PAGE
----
A couple of weeks ago I shared an article on our Facebook page (www.facebook.com/KentCraftsUK/) about yarn bombing of trees in Harwich. Trees were wrapped in knitted or crochet squares as part of a project for the Festival of the Arts. When I first saw trees decorated with someone’s knitting I admit I wasn’t at all impressed. I was on holiday in the Algarve, Portugal and the house we rented had several trees hung around with knitting which had faded and become ragged due to sun, rain and wind. So it didn’t look good.
Also being of that post World War II generation who grew up with the motto “make do and mend” I thought it was an awful waste of good yarn! However it has now become apparent that yarn bombing (also known as yarnstorming, guerilla knitting, kniffiti, urban knitting or graffiti knitting) is becoming established as an art form in its own right.
How did it all begin? While tree decorating or dressing has been part of many cultures for hundreds of years, yarn bombing is believed to have originated in the USA in the early 2000’s as a creative way of using leftover yarn It has since spread throughout the world. Knitters all over the globe have been wrapping their huge woolly creations around all sorts of objects including trees, statues, bicycles and even enormous buses and trains. Sometimes this is done clandestinely at night. Can you imagine waking up to find your car had been yarn bombed?!
So do you like it or loathe it? For myself I’m so busy creating things for our online shop that I don’t have time to do any other knitting. However, for those who love knitting and/or crochet, but don’t have an outlet for their creations this may be a worthwhile project. What do you think? Please post your comments.
Last week I wrote about a fair isle tank top which my mum made for me, more than 40 years ago. Today many of us do not have the time to spend long hours winding different colour yarns around each other so we want a more instant solution. Yarn designers have come up with amazing self pattering yarns that do the job (but not quite as well as the old fashioned method!)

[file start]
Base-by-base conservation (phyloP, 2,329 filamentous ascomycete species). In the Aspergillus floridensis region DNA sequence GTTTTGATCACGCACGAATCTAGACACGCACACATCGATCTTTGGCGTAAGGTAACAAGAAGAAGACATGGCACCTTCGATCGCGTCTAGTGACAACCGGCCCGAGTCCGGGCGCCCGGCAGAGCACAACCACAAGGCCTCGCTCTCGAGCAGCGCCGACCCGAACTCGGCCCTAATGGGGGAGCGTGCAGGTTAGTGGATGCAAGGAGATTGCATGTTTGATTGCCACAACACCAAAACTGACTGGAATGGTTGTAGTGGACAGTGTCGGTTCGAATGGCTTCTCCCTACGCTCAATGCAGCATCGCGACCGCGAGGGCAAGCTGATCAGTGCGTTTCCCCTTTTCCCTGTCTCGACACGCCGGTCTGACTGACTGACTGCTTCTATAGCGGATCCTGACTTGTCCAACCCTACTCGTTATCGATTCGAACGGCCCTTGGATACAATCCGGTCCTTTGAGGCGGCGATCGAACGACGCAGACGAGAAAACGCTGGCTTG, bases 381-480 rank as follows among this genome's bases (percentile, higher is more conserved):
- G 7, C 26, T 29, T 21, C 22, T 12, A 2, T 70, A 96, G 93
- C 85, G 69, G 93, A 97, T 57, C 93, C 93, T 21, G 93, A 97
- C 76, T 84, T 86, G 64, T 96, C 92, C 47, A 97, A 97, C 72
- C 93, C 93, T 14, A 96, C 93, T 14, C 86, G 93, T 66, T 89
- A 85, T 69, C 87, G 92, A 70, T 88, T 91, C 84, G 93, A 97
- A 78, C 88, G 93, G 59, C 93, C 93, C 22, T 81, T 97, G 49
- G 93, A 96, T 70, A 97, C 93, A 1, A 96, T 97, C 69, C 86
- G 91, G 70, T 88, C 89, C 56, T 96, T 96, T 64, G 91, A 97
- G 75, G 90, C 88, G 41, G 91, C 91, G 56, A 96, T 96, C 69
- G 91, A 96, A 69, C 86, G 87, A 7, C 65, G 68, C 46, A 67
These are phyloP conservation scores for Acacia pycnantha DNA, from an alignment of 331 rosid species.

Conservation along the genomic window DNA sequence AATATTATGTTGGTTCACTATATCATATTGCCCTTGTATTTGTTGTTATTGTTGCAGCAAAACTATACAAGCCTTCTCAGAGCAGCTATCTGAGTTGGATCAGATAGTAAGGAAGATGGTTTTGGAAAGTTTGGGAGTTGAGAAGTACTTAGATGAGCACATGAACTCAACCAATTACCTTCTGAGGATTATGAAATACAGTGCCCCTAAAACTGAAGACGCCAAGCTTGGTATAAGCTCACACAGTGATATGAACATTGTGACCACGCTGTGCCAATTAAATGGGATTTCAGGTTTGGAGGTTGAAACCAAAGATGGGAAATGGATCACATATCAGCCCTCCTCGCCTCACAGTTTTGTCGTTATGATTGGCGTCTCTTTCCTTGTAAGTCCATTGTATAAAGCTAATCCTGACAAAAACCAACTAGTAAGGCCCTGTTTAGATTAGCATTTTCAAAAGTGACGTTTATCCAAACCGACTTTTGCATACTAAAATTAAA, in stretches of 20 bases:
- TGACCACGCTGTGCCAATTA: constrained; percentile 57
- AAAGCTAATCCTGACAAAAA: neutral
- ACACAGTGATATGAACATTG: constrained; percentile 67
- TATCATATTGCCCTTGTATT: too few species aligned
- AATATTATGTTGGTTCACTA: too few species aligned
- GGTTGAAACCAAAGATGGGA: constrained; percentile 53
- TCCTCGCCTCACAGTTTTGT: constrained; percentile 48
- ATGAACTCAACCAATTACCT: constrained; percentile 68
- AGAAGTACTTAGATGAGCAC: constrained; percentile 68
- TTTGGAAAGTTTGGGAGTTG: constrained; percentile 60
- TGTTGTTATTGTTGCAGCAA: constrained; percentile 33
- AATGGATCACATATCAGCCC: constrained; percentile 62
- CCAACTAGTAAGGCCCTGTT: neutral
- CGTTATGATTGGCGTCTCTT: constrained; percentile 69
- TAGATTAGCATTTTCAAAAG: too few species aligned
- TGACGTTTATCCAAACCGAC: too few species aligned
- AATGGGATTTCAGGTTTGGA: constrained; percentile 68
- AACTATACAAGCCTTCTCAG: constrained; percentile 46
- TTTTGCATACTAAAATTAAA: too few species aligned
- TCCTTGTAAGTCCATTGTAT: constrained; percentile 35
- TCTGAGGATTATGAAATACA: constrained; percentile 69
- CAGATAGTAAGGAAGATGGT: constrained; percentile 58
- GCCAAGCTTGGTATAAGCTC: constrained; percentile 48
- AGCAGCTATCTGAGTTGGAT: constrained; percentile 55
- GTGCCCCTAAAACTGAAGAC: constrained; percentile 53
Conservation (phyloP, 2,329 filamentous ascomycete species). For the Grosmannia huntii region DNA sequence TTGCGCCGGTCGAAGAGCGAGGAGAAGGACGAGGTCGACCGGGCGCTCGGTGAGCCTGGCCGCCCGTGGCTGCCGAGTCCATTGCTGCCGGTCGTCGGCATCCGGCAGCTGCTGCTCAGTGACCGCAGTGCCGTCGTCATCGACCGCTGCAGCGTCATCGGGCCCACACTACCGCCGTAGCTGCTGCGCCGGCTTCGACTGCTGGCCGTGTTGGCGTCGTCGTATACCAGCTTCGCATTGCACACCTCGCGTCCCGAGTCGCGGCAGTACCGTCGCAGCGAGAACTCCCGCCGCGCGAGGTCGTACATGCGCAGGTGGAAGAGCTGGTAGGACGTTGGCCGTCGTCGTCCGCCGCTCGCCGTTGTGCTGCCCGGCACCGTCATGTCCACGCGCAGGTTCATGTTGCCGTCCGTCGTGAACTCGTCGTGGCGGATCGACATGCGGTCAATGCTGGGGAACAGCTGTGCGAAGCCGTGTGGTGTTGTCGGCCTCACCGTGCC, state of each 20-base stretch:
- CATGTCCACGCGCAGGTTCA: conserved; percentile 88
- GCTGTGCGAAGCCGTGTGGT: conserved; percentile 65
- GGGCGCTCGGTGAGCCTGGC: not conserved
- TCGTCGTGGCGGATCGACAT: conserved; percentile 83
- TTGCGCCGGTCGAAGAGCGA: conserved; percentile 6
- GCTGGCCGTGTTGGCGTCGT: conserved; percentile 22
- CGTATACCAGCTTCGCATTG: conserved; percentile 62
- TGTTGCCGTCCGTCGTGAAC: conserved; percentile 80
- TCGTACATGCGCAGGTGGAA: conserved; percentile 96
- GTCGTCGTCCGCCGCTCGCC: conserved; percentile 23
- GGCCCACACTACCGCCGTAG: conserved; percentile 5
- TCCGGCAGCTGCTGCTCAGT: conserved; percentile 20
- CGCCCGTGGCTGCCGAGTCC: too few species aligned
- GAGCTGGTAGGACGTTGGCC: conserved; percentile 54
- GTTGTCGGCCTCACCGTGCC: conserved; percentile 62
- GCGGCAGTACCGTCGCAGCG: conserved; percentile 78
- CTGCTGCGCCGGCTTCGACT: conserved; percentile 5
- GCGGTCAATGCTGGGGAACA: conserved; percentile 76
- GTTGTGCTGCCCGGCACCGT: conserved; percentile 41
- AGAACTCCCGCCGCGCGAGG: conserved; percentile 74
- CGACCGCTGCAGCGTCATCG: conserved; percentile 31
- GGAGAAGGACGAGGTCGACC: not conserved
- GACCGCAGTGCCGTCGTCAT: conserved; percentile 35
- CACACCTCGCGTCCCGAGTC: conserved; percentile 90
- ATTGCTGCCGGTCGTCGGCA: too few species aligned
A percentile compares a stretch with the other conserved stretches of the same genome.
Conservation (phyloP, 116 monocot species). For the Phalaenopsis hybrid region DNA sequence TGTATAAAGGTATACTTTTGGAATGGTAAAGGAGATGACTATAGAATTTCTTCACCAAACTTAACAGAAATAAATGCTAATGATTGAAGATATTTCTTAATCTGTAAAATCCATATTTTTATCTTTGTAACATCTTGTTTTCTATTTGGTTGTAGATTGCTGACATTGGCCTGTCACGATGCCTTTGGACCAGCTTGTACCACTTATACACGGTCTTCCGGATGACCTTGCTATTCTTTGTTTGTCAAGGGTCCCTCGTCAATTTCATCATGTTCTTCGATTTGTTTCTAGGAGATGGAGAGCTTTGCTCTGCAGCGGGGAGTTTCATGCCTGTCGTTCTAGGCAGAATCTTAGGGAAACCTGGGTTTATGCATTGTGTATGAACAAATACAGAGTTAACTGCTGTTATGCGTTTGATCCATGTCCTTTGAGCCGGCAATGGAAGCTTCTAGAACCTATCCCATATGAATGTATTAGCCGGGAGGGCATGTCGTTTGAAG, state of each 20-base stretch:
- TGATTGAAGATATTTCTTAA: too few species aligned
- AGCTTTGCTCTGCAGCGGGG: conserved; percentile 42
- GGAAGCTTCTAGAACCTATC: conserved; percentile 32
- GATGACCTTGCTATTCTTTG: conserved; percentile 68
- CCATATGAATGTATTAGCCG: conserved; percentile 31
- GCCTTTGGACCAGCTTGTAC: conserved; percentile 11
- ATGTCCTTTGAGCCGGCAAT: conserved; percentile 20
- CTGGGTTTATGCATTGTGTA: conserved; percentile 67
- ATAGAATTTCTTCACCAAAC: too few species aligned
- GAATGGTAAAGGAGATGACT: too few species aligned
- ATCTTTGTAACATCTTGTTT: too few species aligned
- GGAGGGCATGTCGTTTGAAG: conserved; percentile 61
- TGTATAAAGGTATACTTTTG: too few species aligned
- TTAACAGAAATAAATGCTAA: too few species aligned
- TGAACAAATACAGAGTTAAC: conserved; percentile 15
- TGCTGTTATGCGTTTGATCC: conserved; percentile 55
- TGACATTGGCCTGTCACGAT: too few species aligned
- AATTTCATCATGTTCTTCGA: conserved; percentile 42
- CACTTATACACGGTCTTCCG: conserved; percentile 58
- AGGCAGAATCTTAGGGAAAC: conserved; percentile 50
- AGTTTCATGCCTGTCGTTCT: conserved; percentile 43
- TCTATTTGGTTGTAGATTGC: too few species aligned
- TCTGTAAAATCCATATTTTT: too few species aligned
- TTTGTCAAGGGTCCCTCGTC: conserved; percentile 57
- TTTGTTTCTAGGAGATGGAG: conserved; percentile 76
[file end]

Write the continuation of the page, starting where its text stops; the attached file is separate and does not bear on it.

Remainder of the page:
I bought these lovely Knitcol YARNS (100% pure merino wool!) last year and made some fingerless gloves for a friend. When my grandson saw them he wanted a pair too, so this is what I made for him.
Since then I’ve produced more for my online shop like the red ones in the photo at the beginning of this blog. The rib is knitted with a plain colour yarn and the body of the glove is knitted using the self patterning yarn. The important thing to remember in order to get a matching pattern in each glove is to start the fair isle knitting at the same colour point in the yarn.
I also used a combination of plain and self patterning yarn to make the beret shown below. This was quite time consuming as the yarns had to be woven around each other, but I think the result is worth it. What do you think?
A few days ago I shared a tweet from Knitting Daily on our Twitter feed (@KentCrafts) and facebook page (KentCraftsUK). It was about Fair Isle knitting techniques, and it reminded me of this top which my mother knitted for me from a Woman’s Weekly magazine pattern in 1974 – yes more than 40 years ago! The pattern was cleverly devised so that the knitter only ever used two yarns at the same time, although the total number of different colours was seven.
In those days I was living in Rhodesia (now Zimbabwe) and my mum used locally made yarn from Karina Textiles to make the top. It was supposed to be a tank top (very fashionable in the 70s!), but turned out a lot bigger than expected, so to make it fit she took it in 2 inches on each side.
Living in Africa, I didn’t wear it much but couldn’t bear to discard this labour of love, especially after my mum passed away suddenly in 1989. It eventually came into its own when I moved to the UK in 2009. Of course by that time I was not quite so slim as I had been! However I was able to let it out at the side and so now I enjoy having both a colourful item of clothing and a lovely keepsake to wear.
I wonder it anyone else has a beloved knitted garment they hang onto for old times sake?
I’ve not posted on here for a while, mainly because I’ve been busy with gardening and knitting. The dry weather here in the South of England has meant that I’ve been able to get out into the garden and do all those jobs which have been waiting for ages. On the knitting front, I sold a lot of my knitted animals over the Christmas period, then in the new year had a bulk order for ten. So it has taken me till now to make them and to restock our shop.
First off the knitting needles is Georgie the Giraffe, who is just longing to gladden some little child’s heart. I love knitting these animals as they remind me of the many years I spent in southern Africa.
The cold and ‘flu season is well and truly upon us and this year I have been laid low with a nasty dose of bronchitis which seems to be taking forever to clear up .However, one good thing about having knitting as a hobby is that I can still work at my craft even when feeling unwell. In fact it is now recognised that knitting has great therapeutic value. If you don’t believe me check out the links below.